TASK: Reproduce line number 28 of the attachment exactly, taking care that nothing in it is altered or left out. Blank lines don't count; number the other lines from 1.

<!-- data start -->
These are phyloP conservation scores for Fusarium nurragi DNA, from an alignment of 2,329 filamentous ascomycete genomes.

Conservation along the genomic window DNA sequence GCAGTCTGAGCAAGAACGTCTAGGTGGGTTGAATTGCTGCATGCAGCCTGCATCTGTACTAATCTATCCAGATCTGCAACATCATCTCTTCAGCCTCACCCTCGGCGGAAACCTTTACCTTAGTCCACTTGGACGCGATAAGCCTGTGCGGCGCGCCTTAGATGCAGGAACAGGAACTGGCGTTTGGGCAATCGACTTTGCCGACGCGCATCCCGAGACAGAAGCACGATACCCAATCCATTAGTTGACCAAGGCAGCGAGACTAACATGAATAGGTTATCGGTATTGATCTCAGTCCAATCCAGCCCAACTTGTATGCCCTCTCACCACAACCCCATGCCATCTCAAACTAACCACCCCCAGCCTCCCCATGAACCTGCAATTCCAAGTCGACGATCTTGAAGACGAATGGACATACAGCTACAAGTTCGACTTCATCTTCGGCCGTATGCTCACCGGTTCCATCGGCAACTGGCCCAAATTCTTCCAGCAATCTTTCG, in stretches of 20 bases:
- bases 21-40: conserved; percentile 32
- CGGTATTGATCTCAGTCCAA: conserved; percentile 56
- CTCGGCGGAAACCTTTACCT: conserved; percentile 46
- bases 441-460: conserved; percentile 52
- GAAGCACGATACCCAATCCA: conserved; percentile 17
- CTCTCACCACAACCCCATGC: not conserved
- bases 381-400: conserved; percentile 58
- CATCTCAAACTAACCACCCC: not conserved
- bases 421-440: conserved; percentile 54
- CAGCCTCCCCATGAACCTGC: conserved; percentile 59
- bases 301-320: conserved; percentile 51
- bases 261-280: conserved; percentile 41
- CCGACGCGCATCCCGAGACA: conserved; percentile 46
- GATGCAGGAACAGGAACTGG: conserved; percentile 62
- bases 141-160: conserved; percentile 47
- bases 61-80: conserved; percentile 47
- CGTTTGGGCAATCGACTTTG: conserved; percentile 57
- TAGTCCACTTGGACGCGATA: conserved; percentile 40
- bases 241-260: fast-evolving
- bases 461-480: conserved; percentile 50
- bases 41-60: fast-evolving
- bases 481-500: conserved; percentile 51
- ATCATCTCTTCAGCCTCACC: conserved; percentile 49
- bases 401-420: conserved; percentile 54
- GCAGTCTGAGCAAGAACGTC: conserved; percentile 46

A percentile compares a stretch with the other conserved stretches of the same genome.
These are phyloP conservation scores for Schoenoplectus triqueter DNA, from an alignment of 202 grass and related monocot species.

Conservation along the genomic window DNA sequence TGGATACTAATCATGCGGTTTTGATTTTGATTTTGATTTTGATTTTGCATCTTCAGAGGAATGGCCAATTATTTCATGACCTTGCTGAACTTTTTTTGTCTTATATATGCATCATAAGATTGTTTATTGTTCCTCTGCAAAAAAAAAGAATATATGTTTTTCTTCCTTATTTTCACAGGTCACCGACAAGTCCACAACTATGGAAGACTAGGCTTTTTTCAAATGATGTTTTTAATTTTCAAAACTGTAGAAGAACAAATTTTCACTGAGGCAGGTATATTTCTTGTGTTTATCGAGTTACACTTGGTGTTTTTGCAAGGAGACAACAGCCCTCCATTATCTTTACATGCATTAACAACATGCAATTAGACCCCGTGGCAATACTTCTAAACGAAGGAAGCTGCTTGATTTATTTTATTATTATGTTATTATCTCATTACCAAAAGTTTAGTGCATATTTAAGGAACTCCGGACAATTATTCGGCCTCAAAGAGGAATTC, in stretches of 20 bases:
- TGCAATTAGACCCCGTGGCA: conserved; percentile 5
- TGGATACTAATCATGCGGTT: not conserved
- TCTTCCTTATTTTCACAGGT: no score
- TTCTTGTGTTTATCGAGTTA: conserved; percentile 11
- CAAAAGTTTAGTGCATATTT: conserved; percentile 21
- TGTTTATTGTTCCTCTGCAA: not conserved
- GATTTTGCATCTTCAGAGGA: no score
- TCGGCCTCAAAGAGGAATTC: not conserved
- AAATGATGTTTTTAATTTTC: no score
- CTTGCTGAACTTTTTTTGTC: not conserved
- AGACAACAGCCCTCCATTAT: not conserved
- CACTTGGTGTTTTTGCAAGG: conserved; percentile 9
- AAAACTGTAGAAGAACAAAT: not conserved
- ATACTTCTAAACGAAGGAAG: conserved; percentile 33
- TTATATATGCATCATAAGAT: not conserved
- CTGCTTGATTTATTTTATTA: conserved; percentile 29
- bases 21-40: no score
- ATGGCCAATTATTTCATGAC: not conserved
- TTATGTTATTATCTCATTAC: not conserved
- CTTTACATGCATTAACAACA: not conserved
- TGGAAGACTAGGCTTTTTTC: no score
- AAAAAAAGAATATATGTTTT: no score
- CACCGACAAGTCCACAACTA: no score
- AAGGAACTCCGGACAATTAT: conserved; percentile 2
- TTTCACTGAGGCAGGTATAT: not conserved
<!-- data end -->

A percentile compares a stretch with the other conserved stretches of the same genome.